Heather Morigeau - They/She
Indigenous Arts | Queer Arts | Mad Arts
Heather is a Two Spirit, Indigenous artist currently residing in Mohkinstsis Treaty 7, the traditional lands of the Blackfoot Confederacy. Their heritage is Cree, Red River Metis, Ktunaxa Nation, as well as French, Celtic and German settler ancestry.
Her arts training began at age 3, when her maternal grandfather, William Miller, a high school arts teacher, recognized her uncommon awareness of proportions when doodling pictures of the family. Throughout her childhood she attended informal classes in ceramics, sketching, painting, Indigenous arts, sculpture, and weaving.
In 2003, they began studying as a goldsmith and jewellery designer in a professional capacity in their hometown at Red Deer Goldsmiths. Following the advice of artist Paul Leathers, they attended 3 years of jewellery arts study at George Brown College in Toronto, Ontario. This career spanned over 13 years in Montreal, Toronto, Edmonton and Vancouver. Ending in 2015 following the Gold King Mine tailing pond disaster, which dumped 3 million gallons of toxic waste into the Animas and San Juan rivers, which travel through the Navajo Nation.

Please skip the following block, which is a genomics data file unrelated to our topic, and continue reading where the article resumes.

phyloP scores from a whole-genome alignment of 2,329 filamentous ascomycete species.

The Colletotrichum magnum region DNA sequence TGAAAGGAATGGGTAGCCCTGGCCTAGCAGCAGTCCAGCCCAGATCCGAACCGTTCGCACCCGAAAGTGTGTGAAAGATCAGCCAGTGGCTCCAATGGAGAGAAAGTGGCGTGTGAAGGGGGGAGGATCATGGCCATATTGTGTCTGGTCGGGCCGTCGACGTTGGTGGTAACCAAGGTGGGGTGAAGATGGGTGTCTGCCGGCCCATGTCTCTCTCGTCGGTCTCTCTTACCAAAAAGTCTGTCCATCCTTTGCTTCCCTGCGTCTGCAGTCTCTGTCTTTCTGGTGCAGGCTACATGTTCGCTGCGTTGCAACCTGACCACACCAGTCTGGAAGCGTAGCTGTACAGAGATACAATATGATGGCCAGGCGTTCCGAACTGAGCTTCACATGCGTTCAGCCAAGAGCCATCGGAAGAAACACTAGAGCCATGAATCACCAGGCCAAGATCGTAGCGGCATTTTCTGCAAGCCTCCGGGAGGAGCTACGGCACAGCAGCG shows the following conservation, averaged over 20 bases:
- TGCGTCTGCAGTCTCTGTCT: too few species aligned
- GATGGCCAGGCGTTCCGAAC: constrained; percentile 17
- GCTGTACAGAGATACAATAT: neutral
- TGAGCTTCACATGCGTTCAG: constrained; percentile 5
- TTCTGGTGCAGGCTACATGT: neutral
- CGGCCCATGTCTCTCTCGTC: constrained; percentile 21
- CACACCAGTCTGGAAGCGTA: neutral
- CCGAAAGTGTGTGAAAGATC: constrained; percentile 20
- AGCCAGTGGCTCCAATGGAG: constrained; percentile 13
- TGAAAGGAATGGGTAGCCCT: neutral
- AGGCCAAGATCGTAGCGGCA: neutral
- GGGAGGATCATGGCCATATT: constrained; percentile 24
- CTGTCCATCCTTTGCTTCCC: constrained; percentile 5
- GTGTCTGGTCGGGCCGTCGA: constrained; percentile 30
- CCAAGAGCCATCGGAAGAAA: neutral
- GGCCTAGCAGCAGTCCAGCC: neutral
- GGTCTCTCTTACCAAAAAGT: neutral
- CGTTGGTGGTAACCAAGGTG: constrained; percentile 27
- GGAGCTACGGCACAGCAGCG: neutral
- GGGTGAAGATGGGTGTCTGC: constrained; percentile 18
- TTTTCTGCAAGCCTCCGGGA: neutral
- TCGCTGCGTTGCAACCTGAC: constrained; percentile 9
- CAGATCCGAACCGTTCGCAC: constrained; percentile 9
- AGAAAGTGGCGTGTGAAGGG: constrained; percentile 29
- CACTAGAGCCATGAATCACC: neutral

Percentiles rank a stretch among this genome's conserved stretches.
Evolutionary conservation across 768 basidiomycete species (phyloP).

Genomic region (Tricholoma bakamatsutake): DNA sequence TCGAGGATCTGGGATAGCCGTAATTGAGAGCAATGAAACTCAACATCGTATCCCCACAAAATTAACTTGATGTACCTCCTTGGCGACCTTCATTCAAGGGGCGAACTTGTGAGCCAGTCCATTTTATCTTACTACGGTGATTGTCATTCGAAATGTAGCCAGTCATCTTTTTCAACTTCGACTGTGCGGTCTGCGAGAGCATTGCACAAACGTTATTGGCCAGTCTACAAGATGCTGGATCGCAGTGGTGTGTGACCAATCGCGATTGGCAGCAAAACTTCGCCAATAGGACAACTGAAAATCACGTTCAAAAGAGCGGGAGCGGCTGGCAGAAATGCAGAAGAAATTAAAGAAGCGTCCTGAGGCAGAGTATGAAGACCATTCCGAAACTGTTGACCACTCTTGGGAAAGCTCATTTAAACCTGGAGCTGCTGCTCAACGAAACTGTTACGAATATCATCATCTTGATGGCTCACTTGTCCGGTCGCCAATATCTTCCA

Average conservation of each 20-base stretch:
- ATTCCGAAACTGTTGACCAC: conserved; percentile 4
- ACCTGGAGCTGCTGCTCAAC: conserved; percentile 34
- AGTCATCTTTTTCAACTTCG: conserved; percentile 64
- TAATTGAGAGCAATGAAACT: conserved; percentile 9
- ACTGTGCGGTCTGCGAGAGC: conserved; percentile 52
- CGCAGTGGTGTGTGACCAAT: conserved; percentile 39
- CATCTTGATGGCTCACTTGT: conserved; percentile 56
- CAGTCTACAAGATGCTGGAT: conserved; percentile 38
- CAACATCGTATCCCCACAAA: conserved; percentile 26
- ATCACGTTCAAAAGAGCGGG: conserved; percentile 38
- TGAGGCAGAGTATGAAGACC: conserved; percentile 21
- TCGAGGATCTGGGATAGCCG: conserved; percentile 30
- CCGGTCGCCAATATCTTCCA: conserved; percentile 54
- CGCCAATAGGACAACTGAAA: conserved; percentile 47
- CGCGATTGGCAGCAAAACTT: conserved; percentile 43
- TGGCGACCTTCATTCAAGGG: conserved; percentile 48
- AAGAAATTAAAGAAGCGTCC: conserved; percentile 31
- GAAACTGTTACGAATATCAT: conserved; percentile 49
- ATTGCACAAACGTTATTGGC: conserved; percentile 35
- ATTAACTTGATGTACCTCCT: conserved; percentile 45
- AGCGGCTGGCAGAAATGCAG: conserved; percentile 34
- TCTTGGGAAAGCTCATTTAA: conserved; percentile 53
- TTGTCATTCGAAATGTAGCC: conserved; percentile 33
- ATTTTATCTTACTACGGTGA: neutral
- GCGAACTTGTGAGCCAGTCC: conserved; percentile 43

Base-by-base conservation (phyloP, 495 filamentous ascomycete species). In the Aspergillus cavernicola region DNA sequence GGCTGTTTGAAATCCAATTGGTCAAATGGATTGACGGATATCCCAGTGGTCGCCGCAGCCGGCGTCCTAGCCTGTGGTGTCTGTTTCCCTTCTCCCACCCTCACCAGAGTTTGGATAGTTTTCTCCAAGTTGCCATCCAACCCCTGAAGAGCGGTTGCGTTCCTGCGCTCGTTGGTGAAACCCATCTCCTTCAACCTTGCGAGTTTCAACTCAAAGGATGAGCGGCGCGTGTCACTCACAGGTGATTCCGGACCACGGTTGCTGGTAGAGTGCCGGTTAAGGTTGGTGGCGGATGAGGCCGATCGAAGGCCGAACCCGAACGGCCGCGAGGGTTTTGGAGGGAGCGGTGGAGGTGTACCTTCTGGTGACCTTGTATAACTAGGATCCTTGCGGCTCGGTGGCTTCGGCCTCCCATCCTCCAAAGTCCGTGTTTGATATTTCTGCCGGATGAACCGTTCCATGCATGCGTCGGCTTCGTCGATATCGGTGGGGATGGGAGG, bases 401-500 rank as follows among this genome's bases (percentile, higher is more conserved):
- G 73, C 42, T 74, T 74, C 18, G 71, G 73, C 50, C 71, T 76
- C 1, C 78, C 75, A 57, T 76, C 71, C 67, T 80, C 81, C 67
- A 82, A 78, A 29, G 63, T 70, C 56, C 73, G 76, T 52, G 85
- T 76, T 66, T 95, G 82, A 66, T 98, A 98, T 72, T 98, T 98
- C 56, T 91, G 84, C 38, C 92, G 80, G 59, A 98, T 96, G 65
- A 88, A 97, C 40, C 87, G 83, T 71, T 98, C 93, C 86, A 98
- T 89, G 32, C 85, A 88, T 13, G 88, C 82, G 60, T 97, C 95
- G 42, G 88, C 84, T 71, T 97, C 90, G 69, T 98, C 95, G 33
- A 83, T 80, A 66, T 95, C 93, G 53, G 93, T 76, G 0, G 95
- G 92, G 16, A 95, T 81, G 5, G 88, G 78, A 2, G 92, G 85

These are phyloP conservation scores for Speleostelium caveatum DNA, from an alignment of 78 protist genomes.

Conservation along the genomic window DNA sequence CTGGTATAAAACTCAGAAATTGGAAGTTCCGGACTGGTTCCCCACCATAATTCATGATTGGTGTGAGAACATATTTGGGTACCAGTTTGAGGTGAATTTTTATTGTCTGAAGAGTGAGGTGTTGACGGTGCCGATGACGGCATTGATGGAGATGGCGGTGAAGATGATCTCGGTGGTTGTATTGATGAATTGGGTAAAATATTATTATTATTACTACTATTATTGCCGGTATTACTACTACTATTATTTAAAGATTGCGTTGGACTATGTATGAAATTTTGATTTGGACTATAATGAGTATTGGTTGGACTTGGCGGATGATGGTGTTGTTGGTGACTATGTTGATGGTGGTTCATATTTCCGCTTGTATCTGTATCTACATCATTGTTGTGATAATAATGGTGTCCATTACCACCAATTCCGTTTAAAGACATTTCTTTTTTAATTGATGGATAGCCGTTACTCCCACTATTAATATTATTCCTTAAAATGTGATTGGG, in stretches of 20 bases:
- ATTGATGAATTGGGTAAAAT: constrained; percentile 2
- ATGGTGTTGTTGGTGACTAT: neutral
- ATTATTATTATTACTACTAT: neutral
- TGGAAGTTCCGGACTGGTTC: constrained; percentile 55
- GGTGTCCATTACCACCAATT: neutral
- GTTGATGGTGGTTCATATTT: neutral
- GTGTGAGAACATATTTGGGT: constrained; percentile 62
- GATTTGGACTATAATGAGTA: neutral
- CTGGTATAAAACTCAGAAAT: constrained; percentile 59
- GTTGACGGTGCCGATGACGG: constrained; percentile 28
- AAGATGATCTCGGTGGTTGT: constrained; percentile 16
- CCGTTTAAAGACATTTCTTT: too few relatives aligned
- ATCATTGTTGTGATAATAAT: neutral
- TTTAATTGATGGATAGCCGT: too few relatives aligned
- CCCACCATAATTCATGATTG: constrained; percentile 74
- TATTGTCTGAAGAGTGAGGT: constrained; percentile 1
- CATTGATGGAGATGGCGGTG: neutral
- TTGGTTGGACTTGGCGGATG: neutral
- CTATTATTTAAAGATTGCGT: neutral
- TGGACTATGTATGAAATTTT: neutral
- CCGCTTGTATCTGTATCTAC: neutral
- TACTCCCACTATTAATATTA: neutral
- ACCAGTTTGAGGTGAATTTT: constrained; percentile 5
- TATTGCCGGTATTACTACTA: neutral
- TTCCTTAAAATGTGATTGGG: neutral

In 2012, Heather began a healing journey from addiction and mental illness, which brought them to Calgary, where they currently reside (2022). She lives with the diagnoses of schizophrenia, chronic depression, borderline personality disorder, general anxiety disorder, OCD, PTSD and ADHD. Art is an important part of her mental health recovery, which she speak openly about in hopes to reduce stigma and stereotypes.
Her practice moved to permaculture and Indigenous land-based arts. In 2016 she began studying pine needle weaving as a traditional artform of her ancestral Ktunaxa Nation. This study includes connecting with family Elders for transference of ancestral teachings, visiting St. Eugene Mission - the residential school where her great-grandmother Theresa Kaius (Ktunaxa) attended and met her great grandfather Baptiste Morigeau (Metis), these ancestors are celebrated at the Golden Museum. She also receives teachings from pine needle weavers of the Ktunaxa Nation and meets with Nancy Anderson, a well-known settler pine needle weaver.
They have also studied botanical arts with Margette Best, watercolour painting, wood working, metal working, resin and mold making and enjoys working with gemstone pigments in many of their designs.
In 2020 she received the Calgary Mayor's Award for Arts Champions - ATB Healing through the Arts Award. From 2019-2021. Her artist in residencies, including Cree8, Fuse33 Makerspace in Calgary, Arts Council of Wood Buffalo in Fort McMurray including the Fort Chipewyan and Anzac First Nations, and Wild Mint Arts in Invermere BC with the Shuswap First Nation. They currently maintain a studio practice at Nvrlnd. Art Studio Foundation.